The export script for Virtualight does not seem to run under Publisher 225
Ack! Haven't had a chance to test it yet, but it might be because the python API has changed in various ways. I'll look into it later on.
This leads to another interesting question, though: Who's up for some really good support for external renderers? I mean native, hardcoded, compiled c-style export functions...
|This leads to another interesting question, though: Who's up for some really good support for external renderers? I mean native, hardcoded, compiled c-style export functions... |
ME! ME!! ME!!!
That is what open source is all about
Well, I really like VirtuaLight, and I'm very comfortable with the VIB- and VS languages. Currently I'm coding a shader editor for VS in Java. But I'm not too hot on C-programming though - I've done it before, but it was a long time ago, so most of my skills in that area are pretty useless...
But I picture this: In the render buttons, a drop-down box in which I can select between the Blender default renderer, the unified renderer, LightFlow or VirtuaLight (and more soon enough). Make the selection, press F12 and voila! For LF and VL-renders the code would handle converting the internal Blender scene data and pass it to LightFlow or VirtuaLight. Unfortunately we would have to build some modules to provide the proper material editing from within Blender as well. And some option to add special attributes to lightsources etc, since there are more things to consider on top of the standard Blender settings.
And some module for setting up render specific global settings, such as irradiance, caustics and more.
What we REALLY need is a general purpose plug-in architecture that could allow anyone to code support for any external renderer. Something like the 'render effects' in 3DSMAX, which allow passing data in an orderly fashion to any app capable of handling some form of image rendering. Sooner or later someone will want to convert their anim to .swf as well...
Lightflow, for now, is dead.
VL is great if your a Micro$oft abuser, what about the rest of us
IMHO, Povray is available for the majority of OS's and I believe is the best candidate: Windows, Mac OS/Mac OS X, i86 Linux and IRIX from the SGI's freeware website or CD's.
I guess what I'm wondering is why everyone talks about a plug in architecture?
Having the ability to code python scripts is the most powerful "plug in" of all, and given a STABLE API of python, (one which changes by gaining functionality, but doesn't break old functions), it would continue to be very useful.
After all, a plugin writer usually would need to know a programming language in the first place - python is one of the easiest languages to learn for anyone, in my opinion, and it is an extermely powerful language, more powerful than just crappy plain C or Perl or languages like that. You would still have the API, the "blender plug - in interface" for the python code. Even now that exists. All people would need to do is add more functionality to that API.
To be honest, I think some use the words "plugins" as a buzzword. It just sounds cool.
Most people don't realize how awesome python really is until they dig in and taste some of it. It even forces code style on you - formatting is part of the code. Python is very clean.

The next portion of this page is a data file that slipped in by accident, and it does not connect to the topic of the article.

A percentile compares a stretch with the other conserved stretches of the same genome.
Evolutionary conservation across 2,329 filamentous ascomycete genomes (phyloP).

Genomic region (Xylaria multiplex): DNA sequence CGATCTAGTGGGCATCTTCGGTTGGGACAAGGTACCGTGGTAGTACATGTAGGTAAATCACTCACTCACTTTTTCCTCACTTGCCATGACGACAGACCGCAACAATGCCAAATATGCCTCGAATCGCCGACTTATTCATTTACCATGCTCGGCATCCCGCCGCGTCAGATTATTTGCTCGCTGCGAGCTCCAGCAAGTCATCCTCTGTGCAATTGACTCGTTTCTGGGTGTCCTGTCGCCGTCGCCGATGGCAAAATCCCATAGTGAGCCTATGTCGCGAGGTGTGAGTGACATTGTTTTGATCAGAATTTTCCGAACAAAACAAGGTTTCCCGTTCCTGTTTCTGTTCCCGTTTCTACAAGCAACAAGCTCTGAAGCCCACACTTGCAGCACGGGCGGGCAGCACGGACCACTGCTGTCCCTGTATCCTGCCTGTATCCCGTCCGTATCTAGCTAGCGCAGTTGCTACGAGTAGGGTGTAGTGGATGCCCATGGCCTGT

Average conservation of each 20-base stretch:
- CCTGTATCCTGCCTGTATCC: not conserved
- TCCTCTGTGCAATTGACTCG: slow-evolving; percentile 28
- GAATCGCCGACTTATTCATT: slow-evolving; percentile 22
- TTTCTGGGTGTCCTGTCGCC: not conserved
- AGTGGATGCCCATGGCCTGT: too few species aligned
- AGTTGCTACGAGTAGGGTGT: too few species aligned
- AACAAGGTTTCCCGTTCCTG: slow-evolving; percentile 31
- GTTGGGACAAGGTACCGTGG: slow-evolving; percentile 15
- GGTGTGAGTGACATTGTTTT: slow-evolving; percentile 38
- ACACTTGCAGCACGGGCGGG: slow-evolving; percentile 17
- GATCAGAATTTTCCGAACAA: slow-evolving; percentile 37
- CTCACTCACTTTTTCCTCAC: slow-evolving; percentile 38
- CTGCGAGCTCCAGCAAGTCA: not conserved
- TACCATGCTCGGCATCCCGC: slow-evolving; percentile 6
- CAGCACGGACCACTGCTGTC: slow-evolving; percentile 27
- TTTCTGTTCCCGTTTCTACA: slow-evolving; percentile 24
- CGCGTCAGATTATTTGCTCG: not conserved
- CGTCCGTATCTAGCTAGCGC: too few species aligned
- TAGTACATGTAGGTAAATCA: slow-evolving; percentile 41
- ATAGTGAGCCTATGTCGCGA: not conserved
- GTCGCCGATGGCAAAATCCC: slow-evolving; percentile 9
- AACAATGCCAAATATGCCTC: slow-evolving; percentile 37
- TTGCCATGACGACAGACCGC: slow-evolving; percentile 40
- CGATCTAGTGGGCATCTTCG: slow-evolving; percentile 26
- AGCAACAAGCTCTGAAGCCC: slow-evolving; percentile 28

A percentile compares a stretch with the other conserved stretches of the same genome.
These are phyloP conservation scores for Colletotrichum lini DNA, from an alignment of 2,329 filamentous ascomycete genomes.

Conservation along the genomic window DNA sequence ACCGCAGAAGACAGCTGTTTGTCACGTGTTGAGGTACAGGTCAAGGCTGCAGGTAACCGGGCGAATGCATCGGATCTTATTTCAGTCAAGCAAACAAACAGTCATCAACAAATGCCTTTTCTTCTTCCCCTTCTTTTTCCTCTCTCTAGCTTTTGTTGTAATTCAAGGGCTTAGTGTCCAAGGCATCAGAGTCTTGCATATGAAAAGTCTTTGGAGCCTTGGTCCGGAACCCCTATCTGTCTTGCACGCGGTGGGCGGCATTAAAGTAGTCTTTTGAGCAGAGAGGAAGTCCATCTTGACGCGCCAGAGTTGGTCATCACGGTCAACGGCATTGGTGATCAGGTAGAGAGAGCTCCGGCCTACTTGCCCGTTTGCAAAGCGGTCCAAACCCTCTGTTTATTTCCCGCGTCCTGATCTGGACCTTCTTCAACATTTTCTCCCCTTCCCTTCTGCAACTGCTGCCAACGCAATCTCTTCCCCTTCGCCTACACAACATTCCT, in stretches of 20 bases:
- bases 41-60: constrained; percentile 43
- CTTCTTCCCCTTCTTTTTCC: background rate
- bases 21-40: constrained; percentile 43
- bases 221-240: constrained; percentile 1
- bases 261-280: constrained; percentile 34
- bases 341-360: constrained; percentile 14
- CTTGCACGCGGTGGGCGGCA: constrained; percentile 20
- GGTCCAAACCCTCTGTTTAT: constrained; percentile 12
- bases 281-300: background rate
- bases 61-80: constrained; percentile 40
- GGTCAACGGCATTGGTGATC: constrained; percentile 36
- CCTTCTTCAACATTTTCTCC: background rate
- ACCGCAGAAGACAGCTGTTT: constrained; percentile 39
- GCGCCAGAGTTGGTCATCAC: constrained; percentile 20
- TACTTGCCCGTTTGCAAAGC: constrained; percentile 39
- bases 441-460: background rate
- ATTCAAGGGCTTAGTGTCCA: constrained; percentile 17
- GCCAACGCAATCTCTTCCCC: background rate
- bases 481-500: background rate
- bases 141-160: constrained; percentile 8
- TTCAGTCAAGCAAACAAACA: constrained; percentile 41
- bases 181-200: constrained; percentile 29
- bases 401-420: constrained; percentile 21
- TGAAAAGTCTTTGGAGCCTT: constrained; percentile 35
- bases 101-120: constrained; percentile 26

The biggest benefit is the python isn't compiled, and it will run on all blender systems. One file, multiple users. HMM. .NET in its own form eh?
why would you want to use a raytracer?
3. global illumination
4. classic interior radiosity
6. license (yes it does matter)
Lets see how they stack up:
OK means no complaints
3. Seems to have artifacts and is tremedously slow...
5. Bad. Win32 only. Does it run in wine? give it a shot...
6. Worse than Beer. non commercial use onlt\y
Renderman-Compatibles (BMRT does not count)
1. None (except 3delight expensive PRman)
2. None (ex 3delight & PRman)
3. None (ex PRman)
4. None (ex PRman)
5. runs all over
6. it's got a standard, we can integrate it, but what's free and good? the only OSS ones i could find are inferior to blender's scanliner.
2. OK - really quite nice in fact
3. Nice, but still artifact-prone, and slow
5. Linux x86 and Win32 only
6. non-commercial use only. poop.
no development in almost 3 years.
integratable as of now? no
3. Pretty primitive and slow. think multi-day rendertimes
4. worse than blender's
5. win32, linux, others i assume,
6. OSS, not sure what though...
integratable? yes, but i would hope not. I don't like it's style...
3. There, but far too slow at this point. eeshlo's got some idea for this i beleive...
4. just implemented
5. win32, linux x86 + ppc, not sure about osx - no good exports yet, though
integratable? yes, and I hope so!
Aw, well, I guess that if someone actually wrote improved support for VL, anyone would be free not to use it if they didn't like it... Just as I'm free not to use NURBS if I don't want to, even though it's there for those who need it. When it comes to reasons for using raytracing, I'd say that line of reasoning is kind of off target. It's really all about the freedom to use another renderer, no matter what type it is.
And on the topic of Python as a "plug-in-language" it's totally OK if the API was complete. Is anyone working on this, or planning to? Oh, yes, Python is an excellent language, and incredibly powerful too.
Have you seen the O/S renderer http://www.aqsis.com/
mentioned on slashdot??
maybe that is an option??
Aqsis appears to be a plain vanilla renderman compliant piece of renderer with a standard feature set. I have not yet seen anything impressive made with it (if someone got something, post it please!).
The thing about VirtuaLight is the fact that it supports such an incredible amount of possibilities. It's a lot like Blender - complex, flexible and extremely well thought out. That's why VL is such a good choice. And there is actually a Linux version planned. Don't know when it's supposed to be released though, but it's coming.